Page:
During the holidays, loving but overprotective Ned Fleming (Bryan Cranston) travels to California to visit his daughter Stephanie (Zoey Deutch) at Stanford University. While there, he meets his biggest nightmare, her well-meaning but socially awkward boyfriend Laird (James Franco). Even though Laird is a billionaire, Ned disapproves of his freewheeling attitude and unfiltered language. His panic level escalates even further when he learns that Laird plans to ask for Stephanie’s hand in marriage.
There is absolutely nothing new about this film. A over-protective father is jealous when his daughter is in love with a boyfriend which he doesn’t approve of. This has been done countless times in films. The big selling point here is Bryan Cranston and James Franco who are competing against each other here. The thing about most comedies is that the trailers often give the good parts away. This was the case here, giving us glimpses of Franco’s character Laird, but there was still plenty of fun to be had.
Stephanie invites her parents Ned and Barb (Megan Mullally) and her brother Scotty (Griffin Gluck) to California over Christmas to meet Laird for themselves. She didn’t tell them anything about him so they wouldn’t jump to conclusions but that was exactly what they did when they first met. Everybody got a glimpse of that meeting in the trailers. There we see the main source of conflict between Ned and Laird being the generational gap. This is exemplified in Ned, the owner of a struggling printing company, competing against Laird, a tech billionaire.
Despite the generational differences, they both just wanted what was best for Stephanie in their own way. Of course it took them some time to see it as their egos got in the way. Ned just never understood why Stephanie would ever want to be with a man like Laird, at least based on what we got to see of him (hence the title). He was pretty much a successful, eccentric man-child which baffled Ned. Over time, Laird would get close to all the Flemings but Ned was still convinced that he was up to something and trying to convince others of this but to no avail.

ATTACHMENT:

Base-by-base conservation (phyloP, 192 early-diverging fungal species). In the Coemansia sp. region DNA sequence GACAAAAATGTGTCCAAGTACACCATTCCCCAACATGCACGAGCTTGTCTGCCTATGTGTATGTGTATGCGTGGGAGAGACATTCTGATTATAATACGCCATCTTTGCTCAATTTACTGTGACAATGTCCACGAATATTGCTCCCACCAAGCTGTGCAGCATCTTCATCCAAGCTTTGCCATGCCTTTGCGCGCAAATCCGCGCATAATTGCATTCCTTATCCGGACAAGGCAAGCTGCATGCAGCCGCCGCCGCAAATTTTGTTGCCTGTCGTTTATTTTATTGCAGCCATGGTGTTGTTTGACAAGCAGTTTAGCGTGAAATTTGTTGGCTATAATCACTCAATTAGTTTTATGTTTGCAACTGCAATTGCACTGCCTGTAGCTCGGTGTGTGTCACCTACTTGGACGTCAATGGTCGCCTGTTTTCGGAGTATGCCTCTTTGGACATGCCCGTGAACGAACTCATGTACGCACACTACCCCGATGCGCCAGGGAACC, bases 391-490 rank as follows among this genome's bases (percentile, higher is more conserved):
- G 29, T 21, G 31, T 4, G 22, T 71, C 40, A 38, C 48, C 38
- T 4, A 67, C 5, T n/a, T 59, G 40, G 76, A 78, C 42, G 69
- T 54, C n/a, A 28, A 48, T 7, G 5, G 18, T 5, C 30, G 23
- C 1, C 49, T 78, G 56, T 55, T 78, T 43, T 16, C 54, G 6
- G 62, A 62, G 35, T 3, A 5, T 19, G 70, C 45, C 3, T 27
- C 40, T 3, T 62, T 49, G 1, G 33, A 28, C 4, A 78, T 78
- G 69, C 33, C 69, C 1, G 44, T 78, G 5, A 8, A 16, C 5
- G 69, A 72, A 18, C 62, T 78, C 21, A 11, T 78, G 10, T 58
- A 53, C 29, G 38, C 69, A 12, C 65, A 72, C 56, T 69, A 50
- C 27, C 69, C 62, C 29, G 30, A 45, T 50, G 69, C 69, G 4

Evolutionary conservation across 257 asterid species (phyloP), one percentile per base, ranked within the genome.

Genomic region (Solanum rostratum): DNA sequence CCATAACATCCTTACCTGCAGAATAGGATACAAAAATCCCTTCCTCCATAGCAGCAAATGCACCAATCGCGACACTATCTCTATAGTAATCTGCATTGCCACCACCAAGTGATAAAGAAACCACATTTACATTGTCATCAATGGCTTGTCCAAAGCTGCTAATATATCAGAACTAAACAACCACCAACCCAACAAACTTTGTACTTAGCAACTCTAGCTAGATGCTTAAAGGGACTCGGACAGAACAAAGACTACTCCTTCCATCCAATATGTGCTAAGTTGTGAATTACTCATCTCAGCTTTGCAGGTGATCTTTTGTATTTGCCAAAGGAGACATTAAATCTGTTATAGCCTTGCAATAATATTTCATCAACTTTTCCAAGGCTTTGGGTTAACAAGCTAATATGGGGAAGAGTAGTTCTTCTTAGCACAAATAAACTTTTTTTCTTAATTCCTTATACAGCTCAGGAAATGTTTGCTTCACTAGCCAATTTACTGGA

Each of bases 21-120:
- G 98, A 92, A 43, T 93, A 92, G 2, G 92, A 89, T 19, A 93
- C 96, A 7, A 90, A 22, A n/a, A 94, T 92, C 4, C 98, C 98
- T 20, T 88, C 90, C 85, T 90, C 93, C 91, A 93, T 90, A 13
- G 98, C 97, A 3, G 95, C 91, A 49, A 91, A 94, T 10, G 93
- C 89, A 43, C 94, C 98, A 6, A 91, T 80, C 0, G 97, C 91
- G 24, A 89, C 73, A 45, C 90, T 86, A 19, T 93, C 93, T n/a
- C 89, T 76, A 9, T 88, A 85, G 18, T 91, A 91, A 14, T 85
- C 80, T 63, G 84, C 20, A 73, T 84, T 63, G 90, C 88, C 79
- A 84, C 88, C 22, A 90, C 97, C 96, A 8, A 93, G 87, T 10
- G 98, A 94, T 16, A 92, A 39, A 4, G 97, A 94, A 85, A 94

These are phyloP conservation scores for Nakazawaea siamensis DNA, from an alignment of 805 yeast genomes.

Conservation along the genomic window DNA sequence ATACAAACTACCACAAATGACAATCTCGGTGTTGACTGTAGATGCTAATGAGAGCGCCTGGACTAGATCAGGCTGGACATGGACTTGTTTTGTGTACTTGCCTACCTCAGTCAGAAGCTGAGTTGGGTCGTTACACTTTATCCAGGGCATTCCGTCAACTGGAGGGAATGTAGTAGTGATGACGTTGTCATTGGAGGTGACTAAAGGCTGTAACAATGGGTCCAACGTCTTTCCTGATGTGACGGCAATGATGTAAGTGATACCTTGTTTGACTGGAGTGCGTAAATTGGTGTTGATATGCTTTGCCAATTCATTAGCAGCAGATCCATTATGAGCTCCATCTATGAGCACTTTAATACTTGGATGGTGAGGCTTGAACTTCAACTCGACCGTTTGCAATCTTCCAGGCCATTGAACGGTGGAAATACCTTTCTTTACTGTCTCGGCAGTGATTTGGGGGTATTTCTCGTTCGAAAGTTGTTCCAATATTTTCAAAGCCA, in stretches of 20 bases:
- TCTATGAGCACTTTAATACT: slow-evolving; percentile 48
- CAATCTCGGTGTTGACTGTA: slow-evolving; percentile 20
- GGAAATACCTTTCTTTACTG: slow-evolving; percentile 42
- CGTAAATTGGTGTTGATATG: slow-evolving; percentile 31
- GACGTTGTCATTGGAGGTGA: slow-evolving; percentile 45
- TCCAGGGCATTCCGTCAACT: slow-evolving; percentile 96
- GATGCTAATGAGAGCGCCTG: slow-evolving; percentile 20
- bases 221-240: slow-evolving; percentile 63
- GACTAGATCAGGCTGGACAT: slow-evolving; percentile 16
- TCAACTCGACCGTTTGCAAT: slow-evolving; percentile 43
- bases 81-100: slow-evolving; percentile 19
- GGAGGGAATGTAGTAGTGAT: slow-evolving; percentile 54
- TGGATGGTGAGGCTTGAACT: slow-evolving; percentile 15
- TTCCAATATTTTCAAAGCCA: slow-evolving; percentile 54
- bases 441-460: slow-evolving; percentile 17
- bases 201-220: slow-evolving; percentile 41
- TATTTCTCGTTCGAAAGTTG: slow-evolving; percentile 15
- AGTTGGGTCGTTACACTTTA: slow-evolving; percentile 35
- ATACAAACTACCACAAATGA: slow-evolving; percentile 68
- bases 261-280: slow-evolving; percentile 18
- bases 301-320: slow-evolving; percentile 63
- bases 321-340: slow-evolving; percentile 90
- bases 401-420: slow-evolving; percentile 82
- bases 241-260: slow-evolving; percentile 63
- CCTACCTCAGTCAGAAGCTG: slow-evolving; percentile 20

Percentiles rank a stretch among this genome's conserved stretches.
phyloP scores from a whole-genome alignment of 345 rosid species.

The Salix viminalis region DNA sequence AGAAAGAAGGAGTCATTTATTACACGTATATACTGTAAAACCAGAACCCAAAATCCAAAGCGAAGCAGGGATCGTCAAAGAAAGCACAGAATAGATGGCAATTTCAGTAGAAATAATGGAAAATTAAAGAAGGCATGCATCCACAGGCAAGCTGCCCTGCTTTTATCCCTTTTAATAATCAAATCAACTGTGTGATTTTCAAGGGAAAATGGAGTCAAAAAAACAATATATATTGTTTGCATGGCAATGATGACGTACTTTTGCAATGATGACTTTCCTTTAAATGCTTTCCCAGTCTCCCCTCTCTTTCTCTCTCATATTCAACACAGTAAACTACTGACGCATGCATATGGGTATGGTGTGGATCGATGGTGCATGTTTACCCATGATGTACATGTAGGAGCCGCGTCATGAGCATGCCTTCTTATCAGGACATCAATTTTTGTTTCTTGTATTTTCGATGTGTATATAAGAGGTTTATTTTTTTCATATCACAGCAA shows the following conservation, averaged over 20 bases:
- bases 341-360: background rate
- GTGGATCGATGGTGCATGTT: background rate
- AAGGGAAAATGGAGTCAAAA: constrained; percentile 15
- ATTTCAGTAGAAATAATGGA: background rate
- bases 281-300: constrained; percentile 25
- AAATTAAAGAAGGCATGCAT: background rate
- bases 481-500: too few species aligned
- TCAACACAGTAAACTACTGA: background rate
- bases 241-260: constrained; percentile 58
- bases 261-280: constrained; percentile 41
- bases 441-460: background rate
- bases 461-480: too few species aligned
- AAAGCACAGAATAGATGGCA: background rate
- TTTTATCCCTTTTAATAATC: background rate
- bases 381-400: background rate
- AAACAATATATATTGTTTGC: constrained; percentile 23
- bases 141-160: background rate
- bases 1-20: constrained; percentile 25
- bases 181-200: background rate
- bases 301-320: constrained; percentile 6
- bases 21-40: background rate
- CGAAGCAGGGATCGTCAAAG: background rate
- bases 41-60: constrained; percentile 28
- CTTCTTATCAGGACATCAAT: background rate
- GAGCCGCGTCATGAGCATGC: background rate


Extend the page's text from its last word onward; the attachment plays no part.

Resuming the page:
The film, being nothing new, went pretty much as expected with Ned eventually getting to know Laird over time of his own. Most of the funny stuff was already in the trailers but it was still funny here. Laird is an over the top character who went too far at times which made him annoying. He swore a lot and said a lot of outrageous things but they sometimes felt gratuitous in that they were just done for the sake of doing it. He flaunted his wealth and eccentricity which led to many funny moments involving him, Ned, and the rest of his family.
The acting was okay throughout with Franco and Cranston being the obvious standouts. Laird’s personality could have made him unlikable but Franco prevents this by not making him a caricature and showing range with the eccentric side and a caring side. Cranston was also likable and funny here, reacting to the situations Ned is put in. His chemistry with Franco elevates a rather mundane plot and makes them fun to watch. Mullally was also great as Barb, in a smaller role, having great chemistry with Franco and Cranston while committing to the crazy stuff she was asked to do. Keegan Michael-Key stole scenes as Laird’s friend (I’m not really sure what his job was) Gustav. He had the best lines and his other lines which were probably not meant to be funny were funny because of his delivery.
Overall, this was a fun comedy with a familiar story and featuring entertaining performances by Franco and Cranston.
If you liked this, please read my other reviews here and don’t forget to follow me on Twitter, follow me on Instagram, and also like me on Facebook. Would you like to write movie reviews for this site? Contact me above or via social media for more information.